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Details of Grant 

EPSRC Reference: EP/M018407/1
Title: DTacs - Program Verifier Tactics : Reducing the Development Time for Program Verifiers with re-usable Verification Strategies
Principal Investigator: Grov, Dr G
Other Investigators:
Researcher Co-Investigators:
Project Partners:
Altran UK Ltd Escher Technologies Ltd.
Department: S of Mathematical and Computer Sciences
Organisation: Heriot-Watt University
Scheme: First Grant - Revised 2009
Starts: 01 June 2015 Ends: 30 November 2016 Value (£): 100,186
EPSRC Research Topic Classifications:
Fundamentals of Computing Software Engineering
EPSRC Industrial Sector Classifications:
Information Technologies
Related Grants:
Panel History:
Panel DatePanel NameOutcome
27 Jan 2015 EPSRC ICT Prioritisation Panel - Jan 2015 Announced
Summary on Grant Application Form
Software is woven into just about everything digital that we touch or depend upon: from communications, entertainment and consumer electronics - to railway, air-control, automotive, finance, defence, national infrastructure and health-care systems. The dependability of such software remains a major challenge. In 2002 it was estimated that software mistakes cost the US economy $59 Billion; more recent estimates have suggested an annual cost of more than $300 Billion worldwide. Dependability is therefore a key differentiator in commercial products. Whoever can cost-effectively crack the dependability challenge will have a major advantage.

Conventional techniques used to ensure dependability are based around testing; and this can amount to half of the development time. Still, a fundamental problem of testing is that all combinations of inputs and conditions are not feasible. Formal approaches to software engineering use mathematics to ensure dependability. These have the advantage over conventional testing techniques that the software can be proven correct for all combinations of inputs and conditions. This is a result of using mathematics, and increases both the dependability and product quality. However, common bottlenecks of these approaches are limited availability of theorem proving skills and lack of automation provided by tools. Therefore they have often suffered from increased development time and costs when applied beyond niche markets such as safety and mission critical systems.

Program verification is a formal software engineering technique where the source code is combined with a formal specification of desired behaviour. Mathematics is used to prove that the program satisfies its specification. Recently, there has been a wave of new program verifiers, where the underlying mathematics is hidden. Skills familiar to programmers are used to guide the proof in the program text rather than theorem proving skills; removing the "skill-barrier" associated with theorem provers and creating a more accessible discipline for a software engineer. Still, an open challenge is to reduce the amount of guidance that is required to complete the verification of a program - a challenge that has to be solved before program verification becomes a viable cost-effective mainstream software engineering discipline.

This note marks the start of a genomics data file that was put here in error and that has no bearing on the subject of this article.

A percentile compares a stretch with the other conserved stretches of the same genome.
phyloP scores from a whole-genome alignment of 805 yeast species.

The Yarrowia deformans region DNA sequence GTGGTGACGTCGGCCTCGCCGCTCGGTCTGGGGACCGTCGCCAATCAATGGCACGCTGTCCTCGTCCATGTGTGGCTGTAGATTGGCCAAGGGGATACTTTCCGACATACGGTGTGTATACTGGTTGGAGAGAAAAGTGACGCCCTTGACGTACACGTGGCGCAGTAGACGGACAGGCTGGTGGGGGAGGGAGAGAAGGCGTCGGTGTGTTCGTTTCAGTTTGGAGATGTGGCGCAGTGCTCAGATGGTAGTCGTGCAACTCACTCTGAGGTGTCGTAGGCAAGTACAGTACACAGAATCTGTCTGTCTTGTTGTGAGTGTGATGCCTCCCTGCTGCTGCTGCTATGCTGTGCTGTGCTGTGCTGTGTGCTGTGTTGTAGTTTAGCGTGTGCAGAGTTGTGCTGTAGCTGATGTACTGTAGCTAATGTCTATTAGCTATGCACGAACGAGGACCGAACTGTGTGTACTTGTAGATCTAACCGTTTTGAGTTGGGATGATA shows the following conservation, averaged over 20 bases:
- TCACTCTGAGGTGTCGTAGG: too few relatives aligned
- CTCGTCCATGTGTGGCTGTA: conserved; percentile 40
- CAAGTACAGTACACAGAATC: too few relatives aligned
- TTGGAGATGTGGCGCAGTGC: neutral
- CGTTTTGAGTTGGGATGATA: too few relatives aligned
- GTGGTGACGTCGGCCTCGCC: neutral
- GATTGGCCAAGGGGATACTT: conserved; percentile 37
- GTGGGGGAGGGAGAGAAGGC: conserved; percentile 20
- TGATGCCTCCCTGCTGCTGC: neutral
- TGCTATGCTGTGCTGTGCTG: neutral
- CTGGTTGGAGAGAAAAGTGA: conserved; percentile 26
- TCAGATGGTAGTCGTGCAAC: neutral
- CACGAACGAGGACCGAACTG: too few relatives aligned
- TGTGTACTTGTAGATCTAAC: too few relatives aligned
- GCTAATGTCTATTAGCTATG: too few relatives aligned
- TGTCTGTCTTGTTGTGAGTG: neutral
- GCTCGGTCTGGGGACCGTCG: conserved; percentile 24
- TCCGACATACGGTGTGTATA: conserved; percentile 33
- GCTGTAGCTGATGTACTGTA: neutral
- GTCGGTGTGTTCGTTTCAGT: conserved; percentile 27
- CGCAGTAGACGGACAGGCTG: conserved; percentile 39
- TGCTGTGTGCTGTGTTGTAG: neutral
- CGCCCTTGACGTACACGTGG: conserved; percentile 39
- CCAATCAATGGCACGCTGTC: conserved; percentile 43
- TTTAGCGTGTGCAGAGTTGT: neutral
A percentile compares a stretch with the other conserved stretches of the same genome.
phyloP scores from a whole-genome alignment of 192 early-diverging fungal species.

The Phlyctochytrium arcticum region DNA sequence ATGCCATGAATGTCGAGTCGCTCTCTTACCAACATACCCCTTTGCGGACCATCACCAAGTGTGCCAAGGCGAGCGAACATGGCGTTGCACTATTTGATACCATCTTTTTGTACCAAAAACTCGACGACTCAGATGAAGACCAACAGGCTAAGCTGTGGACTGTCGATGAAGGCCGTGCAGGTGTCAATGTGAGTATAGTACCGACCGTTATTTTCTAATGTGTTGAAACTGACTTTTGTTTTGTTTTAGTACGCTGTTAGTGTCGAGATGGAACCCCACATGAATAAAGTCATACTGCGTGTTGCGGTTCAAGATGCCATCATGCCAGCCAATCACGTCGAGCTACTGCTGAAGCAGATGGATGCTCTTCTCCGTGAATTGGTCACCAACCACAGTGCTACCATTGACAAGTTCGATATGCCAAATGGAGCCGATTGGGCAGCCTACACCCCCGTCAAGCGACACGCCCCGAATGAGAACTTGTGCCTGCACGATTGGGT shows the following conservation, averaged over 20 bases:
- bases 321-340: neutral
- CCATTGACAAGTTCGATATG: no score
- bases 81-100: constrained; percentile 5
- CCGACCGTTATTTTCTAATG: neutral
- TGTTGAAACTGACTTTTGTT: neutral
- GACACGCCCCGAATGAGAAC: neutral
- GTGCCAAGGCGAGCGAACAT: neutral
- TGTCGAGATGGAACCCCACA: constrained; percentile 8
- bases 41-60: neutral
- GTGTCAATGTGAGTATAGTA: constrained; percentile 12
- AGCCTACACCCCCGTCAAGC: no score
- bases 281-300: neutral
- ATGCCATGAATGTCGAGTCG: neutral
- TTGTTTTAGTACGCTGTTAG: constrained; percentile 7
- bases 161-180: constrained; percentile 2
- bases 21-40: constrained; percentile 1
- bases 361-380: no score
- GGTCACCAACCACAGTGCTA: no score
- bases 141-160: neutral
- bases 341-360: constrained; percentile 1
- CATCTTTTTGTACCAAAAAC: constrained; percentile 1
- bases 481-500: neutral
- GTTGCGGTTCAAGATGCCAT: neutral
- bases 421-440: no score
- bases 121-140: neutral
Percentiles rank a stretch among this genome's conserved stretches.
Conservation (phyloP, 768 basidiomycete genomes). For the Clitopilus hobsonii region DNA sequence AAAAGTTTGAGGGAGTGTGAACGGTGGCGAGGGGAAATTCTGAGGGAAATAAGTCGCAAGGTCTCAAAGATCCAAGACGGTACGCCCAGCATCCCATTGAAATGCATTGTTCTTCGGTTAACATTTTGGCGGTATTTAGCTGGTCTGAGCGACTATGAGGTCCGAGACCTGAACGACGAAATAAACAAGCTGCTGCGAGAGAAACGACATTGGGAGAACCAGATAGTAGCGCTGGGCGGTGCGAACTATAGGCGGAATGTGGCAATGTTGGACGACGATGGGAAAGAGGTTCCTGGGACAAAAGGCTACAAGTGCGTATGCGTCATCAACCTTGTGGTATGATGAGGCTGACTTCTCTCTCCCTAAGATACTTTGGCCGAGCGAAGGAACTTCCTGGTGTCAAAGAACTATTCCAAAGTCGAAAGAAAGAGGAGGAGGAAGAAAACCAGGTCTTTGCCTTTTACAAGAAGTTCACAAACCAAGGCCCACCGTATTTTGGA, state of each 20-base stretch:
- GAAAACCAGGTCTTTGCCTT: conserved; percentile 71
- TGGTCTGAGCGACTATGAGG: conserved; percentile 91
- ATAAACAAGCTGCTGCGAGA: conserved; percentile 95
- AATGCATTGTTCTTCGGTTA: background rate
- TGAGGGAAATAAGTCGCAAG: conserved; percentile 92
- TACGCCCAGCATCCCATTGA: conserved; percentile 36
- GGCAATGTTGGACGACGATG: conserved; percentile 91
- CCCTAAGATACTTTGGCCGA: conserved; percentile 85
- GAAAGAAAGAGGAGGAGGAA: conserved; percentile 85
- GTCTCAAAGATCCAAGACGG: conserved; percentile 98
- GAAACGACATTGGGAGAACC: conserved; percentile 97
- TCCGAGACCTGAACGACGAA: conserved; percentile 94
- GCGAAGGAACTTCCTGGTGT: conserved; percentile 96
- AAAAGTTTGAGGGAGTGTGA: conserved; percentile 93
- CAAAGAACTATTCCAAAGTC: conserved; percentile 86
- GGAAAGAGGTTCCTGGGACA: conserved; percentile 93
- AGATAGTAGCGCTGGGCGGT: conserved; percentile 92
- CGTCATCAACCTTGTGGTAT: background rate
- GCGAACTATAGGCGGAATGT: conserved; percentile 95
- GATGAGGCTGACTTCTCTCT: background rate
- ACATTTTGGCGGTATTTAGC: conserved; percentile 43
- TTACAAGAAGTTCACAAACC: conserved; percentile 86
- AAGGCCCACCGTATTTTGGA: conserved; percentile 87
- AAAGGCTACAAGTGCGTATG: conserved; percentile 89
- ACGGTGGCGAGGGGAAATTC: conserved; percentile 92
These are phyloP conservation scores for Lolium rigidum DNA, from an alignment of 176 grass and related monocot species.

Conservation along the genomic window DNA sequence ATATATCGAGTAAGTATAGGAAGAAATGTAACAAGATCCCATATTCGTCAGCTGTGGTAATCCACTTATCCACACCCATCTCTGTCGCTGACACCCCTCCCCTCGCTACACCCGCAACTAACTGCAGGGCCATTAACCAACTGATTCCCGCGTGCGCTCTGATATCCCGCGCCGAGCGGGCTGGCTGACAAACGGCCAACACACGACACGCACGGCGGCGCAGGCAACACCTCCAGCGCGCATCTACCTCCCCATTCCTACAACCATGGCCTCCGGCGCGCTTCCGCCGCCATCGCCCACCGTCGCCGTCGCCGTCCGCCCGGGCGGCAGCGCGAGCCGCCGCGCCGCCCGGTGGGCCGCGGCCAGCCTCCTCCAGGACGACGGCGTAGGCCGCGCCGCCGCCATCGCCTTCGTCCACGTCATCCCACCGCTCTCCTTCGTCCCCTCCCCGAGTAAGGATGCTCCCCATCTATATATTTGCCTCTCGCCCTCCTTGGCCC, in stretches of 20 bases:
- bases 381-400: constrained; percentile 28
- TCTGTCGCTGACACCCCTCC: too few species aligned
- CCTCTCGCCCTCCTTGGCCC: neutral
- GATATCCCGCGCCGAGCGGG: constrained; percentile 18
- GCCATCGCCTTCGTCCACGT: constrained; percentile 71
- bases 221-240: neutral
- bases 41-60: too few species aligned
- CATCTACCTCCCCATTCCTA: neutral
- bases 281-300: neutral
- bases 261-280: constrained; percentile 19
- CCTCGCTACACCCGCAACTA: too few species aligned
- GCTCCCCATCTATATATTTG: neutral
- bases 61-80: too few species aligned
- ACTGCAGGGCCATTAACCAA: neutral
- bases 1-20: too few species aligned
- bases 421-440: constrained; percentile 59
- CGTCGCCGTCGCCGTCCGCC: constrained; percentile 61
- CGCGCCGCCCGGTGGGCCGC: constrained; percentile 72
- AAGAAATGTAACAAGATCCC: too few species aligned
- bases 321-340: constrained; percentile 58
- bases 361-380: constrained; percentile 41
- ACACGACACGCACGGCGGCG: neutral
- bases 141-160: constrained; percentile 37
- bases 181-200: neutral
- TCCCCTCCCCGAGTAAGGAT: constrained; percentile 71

This proposal addresses the automation challenge by enabling software engineers to encode patterns used to guide proofs directly in the program text as special programs. As a result, low-level and repetitive details, often resulting from a trial-and-error process, can be replaced by a higher-level underlying pattern. These can be re-used for similar tasks, liberating users from low-level and repetitive search tasks. As a pattern only needs to be developed once, less guidance will be needed - increasing automation and reducing development time and cost.

The language used to write programs and guide proofs within a program verifier will be extended to enable software engineers to also encode their verification patterns. The extension should be as minimal as possible, to avoid reducing accessibility with new skill-barriers that have to be overcome. The development of such language requires a new understanding of how users guide program verifiers. We will focus on the Dafny program verifier; re-engineering the development process used in a selection of the available Dafny case studies; and developing and verifying new programs from scratch. In both cases, each step of the verification process will be captured, creating a catalogue of verification patterns.

Based on this catalogue the language used within Dafny will be extended with a new special method called a `DTac' (Dafny Tactic). A verification pattern will be encoded as a DTac. Automation will be achieved by developing a new tool called Tacny that can read DTacs and apply them to other Dafny programs to automate the verification.

Key Findings
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Potential use in non-academic contexts
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